Specops Software has announced the launch of its new continuous scanning capabilities within Specops Breached Password Protection. The feature will now enable security administrators to continuously monitor Active Directory for compromised passwords or those exposed on the Dark Web and prevent password reuse within the enterprise in real-time.
Passwords continue to represent a persistent risk for all businesses, regardless of size, location and industry. In fact, Microsoft revealed that it deflects over 1,000 password attacks every second.
It’s a complicated situation – IT teams often don’t have control or visibility into the password policies of every app of website their users make use of in the course of doing business, and users often continuously reuse passwords when creating new accounts in their work and personal lives.
The likelihood of an attacker taking advantage of exposed credentials is therefore increased. If users continue to reuse passwords in their work and personal lives, it could allow a hacker to gain unauthorised entry to a user’s Active Directory account when those accounts are breached, which puts the entire organisation at risk.
Complicating the risk organisations face is the trend of eliminating password expiry paired with only checking for compromised password use at change or reset events.
Without regular expiry, organisations utilising tools that lack continuous monitoring are removing the majority of their compromise checks. Zero expiry periods also give their users more opportunities to reuse their active work passwords in various SaaS in work and personal lives, increasing the chance an attacker could make use of a reused password.
With true continuous scanning, Specops Breached Password Protection identifies and blocks the use of weak or vulnerable passwords whenever a password is changed, reset or when the daily scan takes place, forcing the user to replace that password at the next login (if enforcement is configured). Having near-immediate protection of compromised passwords can mean the difference between a password being exploited or not.
Continuous scanning for breached passwords is a feature included within Specops Breached Password Protection, an add-on for Specops Password Policy which is the comprehensive Active Directory password management system that enhances, enforces and extends password security for the entire organisation.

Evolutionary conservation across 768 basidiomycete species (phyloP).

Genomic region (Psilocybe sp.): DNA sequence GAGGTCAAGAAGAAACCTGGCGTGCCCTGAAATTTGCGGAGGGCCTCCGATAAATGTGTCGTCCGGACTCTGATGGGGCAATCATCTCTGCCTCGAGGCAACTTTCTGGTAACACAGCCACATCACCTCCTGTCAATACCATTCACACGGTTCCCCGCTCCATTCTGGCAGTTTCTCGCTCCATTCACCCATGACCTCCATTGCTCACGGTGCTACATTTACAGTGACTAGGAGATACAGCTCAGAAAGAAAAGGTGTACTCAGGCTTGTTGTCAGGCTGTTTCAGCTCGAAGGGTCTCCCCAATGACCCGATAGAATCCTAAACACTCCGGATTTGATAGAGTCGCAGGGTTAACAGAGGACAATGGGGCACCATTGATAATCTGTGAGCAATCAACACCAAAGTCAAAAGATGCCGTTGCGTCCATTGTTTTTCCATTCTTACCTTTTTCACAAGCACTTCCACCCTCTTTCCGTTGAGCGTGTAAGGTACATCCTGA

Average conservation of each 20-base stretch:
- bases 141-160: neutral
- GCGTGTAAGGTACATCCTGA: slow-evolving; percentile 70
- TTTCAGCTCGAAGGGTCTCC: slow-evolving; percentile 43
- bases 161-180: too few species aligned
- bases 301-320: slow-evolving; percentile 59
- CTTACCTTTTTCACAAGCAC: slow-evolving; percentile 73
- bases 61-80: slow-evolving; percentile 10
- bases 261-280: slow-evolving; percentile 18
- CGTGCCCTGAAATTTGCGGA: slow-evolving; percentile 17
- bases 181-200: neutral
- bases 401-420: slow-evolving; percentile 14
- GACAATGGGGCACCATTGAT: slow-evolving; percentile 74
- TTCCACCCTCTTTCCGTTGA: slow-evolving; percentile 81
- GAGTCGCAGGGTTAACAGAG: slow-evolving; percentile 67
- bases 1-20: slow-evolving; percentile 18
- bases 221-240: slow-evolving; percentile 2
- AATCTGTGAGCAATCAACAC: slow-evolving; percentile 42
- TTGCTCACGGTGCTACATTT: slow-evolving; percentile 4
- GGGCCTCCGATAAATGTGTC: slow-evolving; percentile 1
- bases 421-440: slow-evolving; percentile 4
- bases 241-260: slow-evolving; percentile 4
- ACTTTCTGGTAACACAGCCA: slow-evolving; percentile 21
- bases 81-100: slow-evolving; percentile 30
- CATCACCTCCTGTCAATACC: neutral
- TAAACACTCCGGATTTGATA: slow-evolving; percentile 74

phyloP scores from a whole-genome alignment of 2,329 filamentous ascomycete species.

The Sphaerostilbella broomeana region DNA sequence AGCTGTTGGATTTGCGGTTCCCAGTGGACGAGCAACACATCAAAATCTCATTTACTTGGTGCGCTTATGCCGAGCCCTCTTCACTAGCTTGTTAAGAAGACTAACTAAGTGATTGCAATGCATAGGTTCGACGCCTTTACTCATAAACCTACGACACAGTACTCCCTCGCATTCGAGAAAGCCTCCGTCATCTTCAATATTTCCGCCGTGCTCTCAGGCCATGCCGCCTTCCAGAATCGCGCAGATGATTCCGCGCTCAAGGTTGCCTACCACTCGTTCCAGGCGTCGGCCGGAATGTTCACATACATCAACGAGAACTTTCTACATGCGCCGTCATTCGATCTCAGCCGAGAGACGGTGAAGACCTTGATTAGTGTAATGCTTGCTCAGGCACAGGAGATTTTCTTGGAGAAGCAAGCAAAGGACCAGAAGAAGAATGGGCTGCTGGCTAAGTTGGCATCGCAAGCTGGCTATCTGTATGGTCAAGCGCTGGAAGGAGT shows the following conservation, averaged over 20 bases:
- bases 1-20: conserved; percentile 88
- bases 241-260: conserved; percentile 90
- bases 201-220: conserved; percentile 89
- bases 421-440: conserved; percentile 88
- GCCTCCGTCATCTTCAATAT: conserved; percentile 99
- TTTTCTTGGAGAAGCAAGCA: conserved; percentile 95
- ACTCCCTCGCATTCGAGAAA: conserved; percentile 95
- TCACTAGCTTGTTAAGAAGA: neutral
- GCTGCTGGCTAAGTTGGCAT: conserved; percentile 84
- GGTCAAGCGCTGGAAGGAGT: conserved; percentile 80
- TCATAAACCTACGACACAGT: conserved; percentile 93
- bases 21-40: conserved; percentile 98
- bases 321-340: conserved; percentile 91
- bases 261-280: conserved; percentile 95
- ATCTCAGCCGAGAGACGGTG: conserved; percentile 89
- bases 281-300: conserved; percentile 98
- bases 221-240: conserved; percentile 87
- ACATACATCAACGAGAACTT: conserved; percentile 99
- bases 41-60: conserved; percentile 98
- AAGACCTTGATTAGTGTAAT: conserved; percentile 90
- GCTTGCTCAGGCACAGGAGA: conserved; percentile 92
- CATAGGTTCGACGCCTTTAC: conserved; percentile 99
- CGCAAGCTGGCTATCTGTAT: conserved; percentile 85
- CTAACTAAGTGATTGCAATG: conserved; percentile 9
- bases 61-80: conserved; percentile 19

Specops Software continuously monitors and checks against a daily updated database of 3 billion unique passwords in Specops Breached Password Protection. The database automatically acquires intelligence from password leaks, data breaches and honeypot data from live attacks – offering true real-time password protection for businesses.
“Password security continues to be a concern for IT security teams and our own research has shown that passwords continue to be a weak link in security,” said Darren James, product manager at Specops Software. “A critical way to combat this issue effectively is with a layered approach to security that contains continuous password scanning.
“Security must be constant and consistent. By monitoring which Active Directory passwords are being used in real-time, we can greatly mitigate the risk of password reuse, or the risk of a compromised password being successfully used.
“With the added feature of continuous scanning within Specops Breached Password Protection, we are proud to be providing market-leading password security that not only meets today’s regulatory compliance needs, but importantly gives the upper hand to security teams and IT administrators to prevent unauthorised account access.”
Specops Breached Password Protection will continue to enable organisations to meet the latest password security recommendations and guidance set out by industry regulatory authorities and standards including NIST, GDPR, NCSC, HITRUST, ANSSI and BSI.
Continuous password scanning is available now to all Specops Breached Password Protection customers.
To learn more about the new continuous scan feature for Specops Breached Password Protection, click here.